A Labor government would crack down on employers who exploit workers, with the introduction of harsher penalties and other measures, Opposition Leader Bill Shorten has promised.
The announcement comes as the government will on Tuesday reintroduce the legislation, previously rejected by the Senate, to bring back the Australian Building and Construction Commission (ABCC) as the industrial watchdog on the construction industry. The government wants to ramp up workplace relations issues in the wake of damaging findings by the trade union royal commission. It is giving Senate crossbenchers access to the secret part of the commission report to try to win their support for the ABCC legislation.
The measures Shorten is promising include higher penalties for employers who deliberately underpay workers, and stronger protections for workers from “sham contracting”.The Fair Work Ombudsman would be given more power to pursue employers who liquidate their companies to avoid paying money owed to workers. There would also be reforms to stop temporary overseas workers being exploited.
The opposition is backing up its case for action by highlighting several recent examples. These include Myer sub-contractors employing cleaners on “sham” contracts; exploitation in 7-Eleven stores; Pizza Hut delivery drivers being paid as little as $6 an hour in “sham” contracting arrangements, and exploitation of workers in Baiada Group food processing factories.
“These high profile examples are just the tip of the iceberg. In 2014-15 the Fair Work Ombudsman recovered $22.3 million in back pay for over 11,000 workers,” Shorten and Shadow Minister for Workplace Relations Brendan O'Connor said in a statement.
At present an employer who does not properly pay workers is liable for a civil penalty of up to $10,800 per breach (for a person) or $54,000 (for a corporation).
While Labor will consult employers, workers and unions about what the new level should be, it suggests penalties could be three times the underpayment, or $216,000 for an individual and $1,080,000 for a body corporate, whichever was the higher.
Labor is seeking views on whether a new criminal offence should be introduced “where an employer intentionally or recklessly seriously rips off workers”.
It also proposes courts have the power to disqualify directors in conjunction with the higher penalties.
“Sham” contracting is where an employer seeks to disguise an employment relationship as an independent contracting one to avoid having to pay workers proper entitlements. Labor would change the test for whether a person is an employee, increase penalties for sham contracting, explore having a new criminal offence, and allow courts to disqualify directors.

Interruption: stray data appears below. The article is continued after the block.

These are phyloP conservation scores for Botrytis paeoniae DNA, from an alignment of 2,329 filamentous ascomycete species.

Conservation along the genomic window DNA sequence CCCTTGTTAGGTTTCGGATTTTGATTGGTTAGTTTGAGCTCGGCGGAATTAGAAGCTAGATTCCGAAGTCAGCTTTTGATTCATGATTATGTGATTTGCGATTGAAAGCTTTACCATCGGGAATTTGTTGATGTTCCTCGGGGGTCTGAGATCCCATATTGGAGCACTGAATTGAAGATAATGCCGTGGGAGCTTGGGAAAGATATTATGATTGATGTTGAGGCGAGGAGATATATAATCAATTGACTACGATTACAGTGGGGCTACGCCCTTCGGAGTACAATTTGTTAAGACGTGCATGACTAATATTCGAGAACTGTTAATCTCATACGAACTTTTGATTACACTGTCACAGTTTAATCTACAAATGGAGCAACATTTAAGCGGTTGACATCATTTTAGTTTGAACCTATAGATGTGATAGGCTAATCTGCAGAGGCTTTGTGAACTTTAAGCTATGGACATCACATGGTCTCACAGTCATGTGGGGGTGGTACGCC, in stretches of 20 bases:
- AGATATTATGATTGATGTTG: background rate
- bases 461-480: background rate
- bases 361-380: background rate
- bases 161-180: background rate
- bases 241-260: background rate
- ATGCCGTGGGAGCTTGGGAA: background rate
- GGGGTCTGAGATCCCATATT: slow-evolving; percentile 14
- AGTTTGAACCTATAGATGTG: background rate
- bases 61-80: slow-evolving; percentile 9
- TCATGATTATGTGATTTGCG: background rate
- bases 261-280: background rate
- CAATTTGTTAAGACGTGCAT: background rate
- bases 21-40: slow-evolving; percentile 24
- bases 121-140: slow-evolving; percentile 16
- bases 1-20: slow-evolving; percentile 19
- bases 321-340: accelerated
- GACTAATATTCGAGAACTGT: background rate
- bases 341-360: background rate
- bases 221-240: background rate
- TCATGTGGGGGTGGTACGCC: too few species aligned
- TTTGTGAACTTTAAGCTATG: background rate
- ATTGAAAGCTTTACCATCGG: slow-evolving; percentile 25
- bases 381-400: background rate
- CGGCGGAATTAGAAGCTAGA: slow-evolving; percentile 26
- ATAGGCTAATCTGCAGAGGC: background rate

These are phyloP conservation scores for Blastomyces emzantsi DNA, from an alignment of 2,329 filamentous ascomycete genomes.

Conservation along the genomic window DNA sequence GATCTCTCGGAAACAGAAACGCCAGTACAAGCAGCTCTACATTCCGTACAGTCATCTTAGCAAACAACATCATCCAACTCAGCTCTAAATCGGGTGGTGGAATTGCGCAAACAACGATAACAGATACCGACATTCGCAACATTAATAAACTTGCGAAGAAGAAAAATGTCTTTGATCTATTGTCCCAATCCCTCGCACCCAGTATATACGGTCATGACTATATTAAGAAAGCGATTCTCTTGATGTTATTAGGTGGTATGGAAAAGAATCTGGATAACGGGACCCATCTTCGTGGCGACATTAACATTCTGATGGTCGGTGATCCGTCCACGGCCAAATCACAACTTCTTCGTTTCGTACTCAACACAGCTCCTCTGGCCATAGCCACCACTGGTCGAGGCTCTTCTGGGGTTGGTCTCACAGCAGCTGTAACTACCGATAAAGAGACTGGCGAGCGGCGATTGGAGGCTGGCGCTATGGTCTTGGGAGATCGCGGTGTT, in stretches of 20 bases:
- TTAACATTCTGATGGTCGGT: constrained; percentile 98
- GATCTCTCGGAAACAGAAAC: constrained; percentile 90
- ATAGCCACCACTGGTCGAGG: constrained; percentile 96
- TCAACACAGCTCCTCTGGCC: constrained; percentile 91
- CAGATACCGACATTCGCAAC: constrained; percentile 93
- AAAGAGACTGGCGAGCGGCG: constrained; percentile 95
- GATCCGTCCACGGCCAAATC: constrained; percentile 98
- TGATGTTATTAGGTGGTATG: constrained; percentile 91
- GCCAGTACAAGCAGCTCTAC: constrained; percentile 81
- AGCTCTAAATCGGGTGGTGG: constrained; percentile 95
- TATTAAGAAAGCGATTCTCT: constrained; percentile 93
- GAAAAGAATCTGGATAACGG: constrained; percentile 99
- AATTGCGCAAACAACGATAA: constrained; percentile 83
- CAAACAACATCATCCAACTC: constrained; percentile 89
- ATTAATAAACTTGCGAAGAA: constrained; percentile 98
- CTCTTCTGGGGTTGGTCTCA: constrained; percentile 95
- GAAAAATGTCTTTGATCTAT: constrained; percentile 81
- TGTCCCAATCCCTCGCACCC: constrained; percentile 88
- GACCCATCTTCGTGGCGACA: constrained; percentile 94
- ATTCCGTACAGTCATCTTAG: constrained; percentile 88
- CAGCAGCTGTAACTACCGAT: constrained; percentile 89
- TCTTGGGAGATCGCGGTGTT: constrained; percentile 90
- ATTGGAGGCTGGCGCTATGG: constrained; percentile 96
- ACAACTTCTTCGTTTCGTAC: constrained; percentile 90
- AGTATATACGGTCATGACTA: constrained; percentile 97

New enforcement powers would be brought in against “phoenixing” by making directors personally liable for debts in relation to outstanding compensation owing to workers or civil penalties owing for breaches of the Fair Work Act.
“Phoenixing” is where an indebted company transfers assets to a new company to avoid paying creditors, tax or employee entitlements.
Labor in 2012 changed the superannuation law to allow the Tax Office to hold directors personally liable for unpaid super guarantee payments where “phoenixing” had been used to attempt to avoid these obligations. The proposed policy would build on that move.
A Shorten government would bring in a new criminal offence for employers who deliberately exploited temporary overseas workers, failing to meet their obligations to them under the Fair Work Act.
In some good news for the government on the economic front the latest Australian Industry Group survey shows CEOs are more optimistic about general business conditions this year than at any time in the past three years. Of the 250 businesses surveyed 63% expect their annual sales to improve in 2016 while just 16% expect a decrease.
In the survey, 8% of CEOs ranked the flexibility of industrial relations as one of the three leading impediments to their business growth in 2016.
Australian Industry Group chief executive Innes Willox said among the reasons for the improved outlook were further drops on the $A, low interest rates and inflation, a more strongly improving labour market, a resurgent residential construction sector, improving consumer confidence and local spending and the positive response to the change in Australia’s political leadership.
But there were risks for 2016 including the volatility of financial markets, recent commodity price trends, and the fragility of the global economy. There would also be the “uncertainties of a federal election,” he said.